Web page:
I recently posted two blogs: Musings on Google Street View and Color Contrast Feature & YouTube Tutorial This post is more about showing some more examples of enhancing Google Street View images into something artistic, but this time I spent a little but more time on a few more. I also created a Youtube Video called Elephants in Google Street View (see below for embedded video).
(note: this is posted in a better format at streetview.sagelighteditor.com)
There are some interesting notes about them, in terms of how I used Sagelight differently in these, and it shows.
I wanted to make sure I pointed out that these pictures are from Street View Images, hence the challenging aspect. Not Panoramio or other associated images.
The thumbnail above is how the Street View Images appear in Google Earth before being entered as a 360-degree VR photograph.
Unless you knew, you wouldn’t know this was originally a Google Street View picture (except the logo, which I left in on purpose). I’m please with this one, because it let me use a few aspects of Sagelight. With this image, it was too shadowy for a straight-on color picture. But, it certainly has great framing (once I cloned out the concrete), and the shadows present other opportunities.
In this case, I decided to do an antique-mixed-with color effect. I think I was thinking of those old Judges Postcards for the antique effect, but wanted to keep the color
This turns out to be a good example of the Color Contrast function. I was able to use it to get an aged effect in the color picture. I then mixed it with the Vintage Effect
Vintage Effect and Image Blending
I took the image I toned with the Color Contrast and used a Vintage Effect on it. Then I used the Blend Undo Image and blended it in the Overlay Mode.
I then used the Add Border multiple times to get the White, Black, and Yellowish Border. I then used the Antique effect again on the Borders, and then used the Undo Brush global blending to limit the antique effect.
The original, for reference
In this image, I made it a duotone and added a vignette to give it an older look, but not too much. I also left the red and blue neon in the lettering, but subdued.
Goats and Sheep Ferry, Governor’s Island, New York
This ferry was on the way back to New York , from Governor’s Island. It was only one of three Street View pictures on the entire island.
The masking was used initially to bring down the colors in the sky. The Light and Color options were used with a medium range to get the sky and some of the surrounding cloud area. The brightness was then brought down to give a little bit of stormy effect in the background, even though there is blue sky. The effect is to bring the ferry into the foreground much more than it already is.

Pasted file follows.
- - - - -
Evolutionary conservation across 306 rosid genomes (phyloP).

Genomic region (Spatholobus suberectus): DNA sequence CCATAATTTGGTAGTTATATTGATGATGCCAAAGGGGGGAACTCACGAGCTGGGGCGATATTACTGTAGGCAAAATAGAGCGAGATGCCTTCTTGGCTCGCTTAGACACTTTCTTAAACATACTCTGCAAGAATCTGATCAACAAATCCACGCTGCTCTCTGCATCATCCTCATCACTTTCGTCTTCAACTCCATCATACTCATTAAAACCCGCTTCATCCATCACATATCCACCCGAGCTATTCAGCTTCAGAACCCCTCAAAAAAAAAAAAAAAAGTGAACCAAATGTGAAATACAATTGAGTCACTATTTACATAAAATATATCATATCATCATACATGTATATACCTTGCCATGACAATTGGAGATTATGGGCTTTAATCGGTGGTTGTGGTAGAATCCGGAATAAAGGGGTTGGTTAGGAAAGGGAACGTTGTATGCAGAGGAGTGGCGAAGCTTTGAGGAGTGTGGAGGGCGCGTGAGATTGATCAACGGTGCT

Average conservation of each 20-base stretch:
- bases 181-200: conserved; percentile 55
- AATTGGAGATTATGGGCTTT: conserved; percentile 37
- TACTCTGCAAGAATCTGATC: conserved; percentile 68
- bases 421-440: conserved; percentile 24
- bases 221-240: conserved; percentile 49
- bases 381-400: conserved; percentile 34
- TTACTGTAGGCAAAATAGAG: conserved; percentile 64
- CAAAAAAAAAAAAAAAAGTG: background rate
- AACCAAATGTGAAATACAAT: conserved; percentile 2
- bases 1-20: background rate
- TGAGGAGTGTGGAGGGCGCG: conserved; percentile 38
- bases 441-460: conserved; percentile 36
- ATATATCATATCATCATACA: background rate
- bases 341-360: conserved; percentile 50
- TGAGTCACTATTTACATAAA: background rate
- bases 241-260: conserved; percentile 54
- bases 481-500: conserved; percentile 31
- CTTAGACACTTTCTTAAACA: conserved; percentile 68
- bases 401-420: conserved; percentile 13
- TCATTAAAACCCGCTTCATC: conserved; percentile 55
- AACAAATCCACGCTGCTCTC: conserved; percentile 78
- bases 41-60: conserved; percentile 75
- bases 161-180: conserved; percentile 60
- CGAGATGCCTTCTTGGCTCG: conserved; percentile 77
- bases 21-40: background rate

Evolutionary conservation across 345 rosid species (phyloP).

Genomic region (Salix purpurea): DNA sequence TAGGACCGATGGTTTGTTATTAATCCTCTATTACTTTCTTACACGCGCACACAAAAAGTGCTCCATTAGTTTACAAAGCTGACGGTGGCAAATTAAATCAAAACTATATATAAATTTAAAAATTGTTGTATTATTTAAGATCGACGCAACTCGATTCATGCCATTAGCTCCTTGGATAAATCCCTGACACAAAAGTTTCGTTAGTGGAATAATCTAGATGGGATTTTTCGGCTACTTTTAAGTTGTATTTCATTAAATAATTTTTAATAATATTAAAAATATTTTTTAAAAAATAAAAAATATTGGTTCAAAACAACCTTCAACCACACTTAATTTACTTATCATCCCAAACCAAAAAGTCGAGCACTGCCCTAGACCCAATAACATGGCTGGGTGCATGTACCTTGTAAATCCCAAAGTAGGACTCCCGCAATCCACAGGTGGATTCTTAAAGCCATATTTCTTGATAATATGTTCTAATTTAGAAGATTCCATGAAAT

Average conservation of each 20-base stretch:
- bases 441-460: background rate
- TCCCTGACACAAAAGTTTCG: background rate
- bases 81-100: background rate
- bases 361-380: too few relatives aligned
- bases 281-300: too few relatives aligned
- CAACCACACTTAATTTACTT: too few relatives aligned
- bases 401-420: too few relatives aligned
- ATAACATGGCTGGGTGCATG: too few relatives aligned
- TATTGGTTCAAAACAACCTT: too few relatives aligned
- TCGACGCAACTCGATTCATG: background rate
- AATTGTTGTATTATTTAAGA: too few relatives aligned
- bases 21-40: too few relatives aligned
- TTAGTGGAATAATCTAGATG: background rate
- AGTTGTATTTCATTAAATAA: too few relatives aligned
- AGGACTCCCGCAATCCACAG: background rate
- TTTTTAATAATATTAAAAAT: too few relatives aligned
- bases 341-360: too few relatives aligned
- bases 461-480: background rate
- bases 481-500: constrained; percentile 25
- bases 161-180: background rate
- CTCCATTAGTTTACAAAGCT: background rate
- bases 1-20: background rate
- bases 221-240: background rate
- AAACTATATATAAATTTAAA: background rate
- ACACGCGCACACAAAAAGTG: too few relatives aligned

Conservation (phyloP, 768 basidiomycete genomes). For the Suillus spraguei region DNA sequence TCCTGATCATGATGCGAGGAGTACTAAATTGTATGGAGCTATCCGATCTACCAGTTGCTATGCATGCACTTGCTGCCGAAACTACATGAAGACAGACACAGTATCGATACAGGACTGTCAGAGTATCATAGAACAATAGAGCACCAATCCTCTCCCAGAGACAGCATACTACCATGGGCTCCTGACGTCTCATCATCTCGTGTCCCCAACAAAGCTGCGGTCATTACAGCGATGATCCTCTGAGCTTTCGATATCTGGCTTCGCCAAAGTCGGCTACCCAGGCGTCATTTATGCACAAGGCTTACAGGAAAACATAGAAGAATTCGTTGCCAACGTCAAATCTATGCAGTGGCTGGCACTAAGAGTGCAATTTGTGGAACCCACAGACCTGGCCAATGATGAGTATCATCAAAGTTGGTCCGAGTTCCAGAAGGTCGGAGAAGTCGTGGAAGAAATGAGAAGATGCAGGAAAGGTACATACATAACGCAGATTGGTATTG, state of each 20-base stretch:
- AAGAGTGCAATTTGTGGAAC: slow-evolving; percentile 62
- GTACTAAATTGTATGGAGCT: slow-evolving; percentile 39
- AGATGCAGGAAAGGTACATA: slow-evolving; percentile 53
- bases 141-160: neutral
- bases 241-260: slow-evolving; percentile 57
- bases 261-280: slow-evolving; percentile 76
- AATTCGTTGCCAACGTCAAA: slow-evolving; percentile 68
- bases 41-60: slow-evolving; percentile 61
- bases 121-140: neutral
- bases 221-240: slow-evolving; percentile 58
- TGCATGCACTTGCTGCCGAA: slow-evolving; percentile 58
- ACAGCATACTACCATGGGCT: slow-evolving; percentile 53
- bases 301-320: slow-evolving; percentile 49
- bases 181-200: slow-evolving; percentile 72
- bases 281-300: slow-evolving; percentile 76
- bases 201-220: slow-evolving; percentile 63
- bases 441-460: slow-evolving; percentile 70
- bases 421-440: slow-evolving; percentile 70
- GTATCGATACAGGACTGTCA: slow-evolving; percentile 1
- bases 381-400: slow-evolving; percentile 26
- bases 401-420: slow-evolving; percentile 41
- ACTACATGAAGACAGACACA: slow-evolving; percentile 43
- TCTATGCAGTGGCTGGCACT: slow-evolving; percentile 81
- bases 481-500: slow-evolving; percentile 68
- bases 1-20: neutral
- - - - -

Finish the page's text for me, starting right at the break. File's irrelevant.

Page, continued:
Dodge and Burn Brush
The Dodge and Burn Brush is really used in most of the Street View Pictures and, probably, in some form, in about 90% of the pictures I post. It’s just a very useful tool. In this case, I used it to deepen the sky and then to brighten up the foreground — I used the Brighten Brush and Darken Brush sequentially to brighten the foreground and then darken it — this basically lightens an area and adds contrast at the same time.
Boats in Newfoundland
I’ve always been a big fan of the movie The Shipping News. So, I headed to Newfoundland! I found this picture. It really turned out nice, and is a prefect example of how you can take something that really seems fairly mundane and make something out of it. In the original picture, these were just sitting on the side of the road.
This image has a bit of a very strange glow to it. It has a ‘clean’ look of sorts. This is, in part, due to the Soft Glow. But it’s really capped off by using the Image Smoothing. The Image Smoothing can be used to get rid of large swaths of noise. In this case, it was used in the sky and in the smooth areas of the boats — these areas lacked any real definition and had a lot of JPEG noise in them.
Soft Glow & Unsharp Mask
The Unsharp Mask was used (with the “Quick Sharpen” function), and then the Soft Glow was applied with Sharpening and Contrast set to ON. This always ads a nice glow to a picture, and can bring out details in low-resolution pictures, especially ones like this with a lot of jpeg artifacting.
Dodge & Burn Brush and Masking
The Dodge and Burn Brush and Masking were used in the same was a described in the previous image.
Elephants in Google Earth (Youtube Video)
Here is a video I created where I take a Google Street View picture (of an elephant, no less) and edit it in Sagelight, using the Smart Light function and Cropping feature.
This example shows something I really should talk about more: using the same function twice. In this video, I use the Smart Light feature two times in a row. This is where you can get a lot of power in Sagelight — because most editors (like Lightroom, Siklypix, others — not knocking them; they are great editors on their own, this is just the way they work on the surface) tend to want to keep just the information of what you want to do with your image, they can tend to limit your options. Again, this is not to knock any editor, but I think that, primarily because Lightroom does this, that it can tend to seem like you can’t do nearly as much as you actually can.
I’ll be writing an article on that soon. Anyway, here is the video (it’s in HD if you want to enlarge it)